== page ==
Animaniacs was presented by Steven Spielberg and was the second highest rated cartoon in the 2–11 and children ages 6–11 demographics. The storyline followed The Warners, Yakko, Wakko, and Dot, three cartoon stars from the 1930s that were locked away in the Warner Bros. water tower until the 1990s. Upon their escape, they often interacted with some of the human characters working at the studio. The Animanics took home several awards, including multiple Daytime Emmy Awards. It also comes in at #17 on the All-Time Best Cartoon Lists.
11. King of the Hill
King of the Hill follows the Hills, a Methodist family from Texas, and their mundane, everyday sort of life. Since it's creation in 97, King of the Hill has been nominated for 7 Emmy's with 2 wins, and was even named one of Time Magazines Top 100 Television shows of all times. 'Hill' was recently canceled to make way for 'The Cleveland Show' (a Family Guy spin off), but the show finishes as one of the longest running prime time animated shows of all time.
10. Space Ghost Coast to Coast
Space Ghost Coast to Coast was one of the most refreshing and inventive cartoons to come out of the nineties. Set up like an animated talk show, the series brought back 60's cartoon Space Ghost as the awkward, and sometimes painful show's host. Space Ghost's question often left the guests feeling confused and the audience was sometime led to believe the guests didn't even realize they were on a talk show. The cartoon was even equipped with a laugh track. Space Ghost opened up the network to other "talk show" concepts, which eventually made the way for spin offs like Cartoon Planet and The Brak Show.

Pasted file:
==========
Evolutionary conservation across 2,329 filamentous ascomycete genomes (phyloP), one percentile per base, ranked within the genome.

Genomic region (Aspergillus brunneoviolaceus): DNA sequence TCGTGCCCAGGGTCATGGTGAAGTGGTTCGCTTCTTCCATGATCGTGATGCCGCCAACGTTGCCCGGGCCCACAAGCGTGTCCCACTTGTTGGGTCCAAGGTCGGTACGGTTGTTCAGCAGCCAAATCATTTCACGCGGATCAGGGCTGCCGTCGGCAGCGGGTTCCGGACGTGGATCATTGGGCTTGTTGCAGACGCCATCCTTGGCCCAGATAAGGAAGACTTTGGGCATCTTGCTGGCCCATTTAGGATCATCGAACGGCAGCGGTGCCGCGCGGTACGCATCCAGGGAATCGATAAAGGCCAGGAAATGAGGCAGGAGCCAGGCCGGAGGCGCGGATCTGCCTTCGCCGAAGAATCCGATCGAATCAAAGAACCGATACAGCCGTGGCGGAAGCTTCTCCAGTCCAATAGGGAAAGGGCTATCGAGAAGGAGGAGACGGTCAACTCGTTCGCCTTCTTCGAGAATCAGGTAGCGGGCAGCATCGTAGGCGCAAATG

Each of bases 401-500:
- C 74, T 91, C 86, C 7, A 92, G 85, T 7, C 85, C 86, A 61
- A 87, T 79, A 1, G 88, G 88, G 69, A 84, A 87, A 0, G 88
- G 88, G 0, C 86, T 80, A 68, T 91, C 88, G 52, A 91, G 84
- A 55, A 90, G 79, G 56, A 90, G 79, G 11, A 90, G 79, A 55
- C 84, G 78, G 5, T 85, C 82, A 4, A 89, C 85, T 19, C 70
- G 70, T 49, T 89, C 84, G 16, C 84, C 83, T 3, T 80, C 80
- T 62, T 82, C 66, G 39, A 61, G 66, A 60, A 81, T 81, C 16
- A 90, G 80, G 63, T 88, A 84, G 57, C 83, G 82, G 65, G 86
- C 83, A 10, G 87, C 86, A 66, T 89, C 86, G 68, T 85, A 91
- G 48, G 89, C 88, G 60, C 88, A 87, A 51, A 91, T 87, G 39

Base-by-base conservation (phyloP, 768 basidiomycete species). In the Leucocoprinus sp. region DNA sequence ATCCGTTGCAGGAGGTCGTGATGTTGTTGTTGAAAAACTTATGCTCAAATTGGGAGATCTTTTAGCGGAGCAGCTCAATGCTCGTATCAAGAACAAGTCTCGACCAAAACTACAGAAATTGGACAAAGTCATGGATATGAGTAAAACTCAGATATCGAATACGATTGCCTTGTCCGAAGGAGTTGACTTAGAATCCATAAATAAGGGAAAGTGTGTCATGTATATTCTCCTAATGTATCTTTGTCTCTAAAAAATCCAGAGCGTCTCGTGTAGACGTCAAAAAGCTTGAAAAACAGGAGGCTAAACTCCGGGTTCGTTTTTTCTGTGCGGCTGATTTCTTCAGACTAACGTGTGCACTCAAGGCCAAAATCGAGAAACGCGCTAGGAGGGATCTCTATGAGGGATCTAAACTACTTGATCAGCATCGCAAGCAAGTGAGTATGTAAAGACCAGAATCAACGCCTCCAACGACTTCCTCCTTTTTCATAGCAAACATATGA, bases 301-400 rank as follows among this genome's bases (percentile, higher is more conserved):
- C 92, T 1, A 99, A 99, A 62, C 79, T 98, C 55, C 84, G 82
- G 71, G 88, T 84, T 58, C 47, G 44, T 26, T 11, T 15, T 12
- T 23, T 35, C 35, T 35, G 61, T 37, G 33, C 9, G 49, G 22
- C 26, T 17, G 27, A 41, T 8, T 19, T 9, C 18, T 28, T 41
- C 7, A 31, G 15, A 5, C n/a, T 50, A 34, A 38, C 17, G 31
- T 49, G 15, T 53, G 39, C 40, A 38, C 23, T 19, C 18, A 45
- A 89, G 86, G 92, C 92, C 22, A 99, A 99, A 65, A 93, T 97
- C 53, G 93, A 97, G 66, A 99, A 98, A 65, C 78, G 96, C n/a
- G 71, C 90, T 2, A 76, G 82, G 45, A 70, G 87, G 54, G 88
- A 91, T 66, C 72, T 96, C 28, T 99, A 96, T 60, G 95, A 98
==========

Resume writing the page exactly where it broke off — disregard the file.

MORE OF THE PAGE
9. The Tick
The Tick is one of the animated series that didn't run for very long, but reached cult status quickly. The Tick focused on a super hero who was well known for his "Spooooooon!" battle cry and his skin-tight blue suit. This satirical take on the super hero craze is considered one of the best animated series of all time, even though it only ran for 36 episodes.
8. Ren and Stimpy
7. Spongebob Squarepants
When Spongebob Squarepants premiered on May 1 after the 1999 Kids Choice Awards, Nickelodeon didn't know they had just launched one of the most popular kids cartoons of all times. Spongebob reached popularity in the middle of its second season, and hasn't slowed down since. The low-budget show proved that you didn't have spend a lot of money to make a lot, and eventually made way for cartoons like 'The Fairly Odd Parents' and 'Avatar: The Last Airbender'. The show follows a sea sponge (Spongebob) and his best friend star fish (Patrick) on several of their adventures around their hometown of Bikini Bottom. The show is made to be enjoyed by kids and their parents by including more adult innuendos and soundtracks that feature artists like Wilco, The Shins, Twisted Sister and David Bowie (who appeared in the shows most watched episode of all times). Spongebob is still going strong and can be viewed on Nickelodeon!
Daria, a spin-off of Beavis and Butt-head, also aired on MTV. Daria followed a misanthropic, intelligent high school aged girl (Daria) and her daily encounters with the world around her. The show often referred to the unfortunate circumstances that usually affect teens as well as references to pop culture, especially music. The series followed Daria through her awkward high school years and ended eventually with her graduation and acceptance into college. After 65 episodes and 2 TV movies, the series called it quits on January 21st of 2002.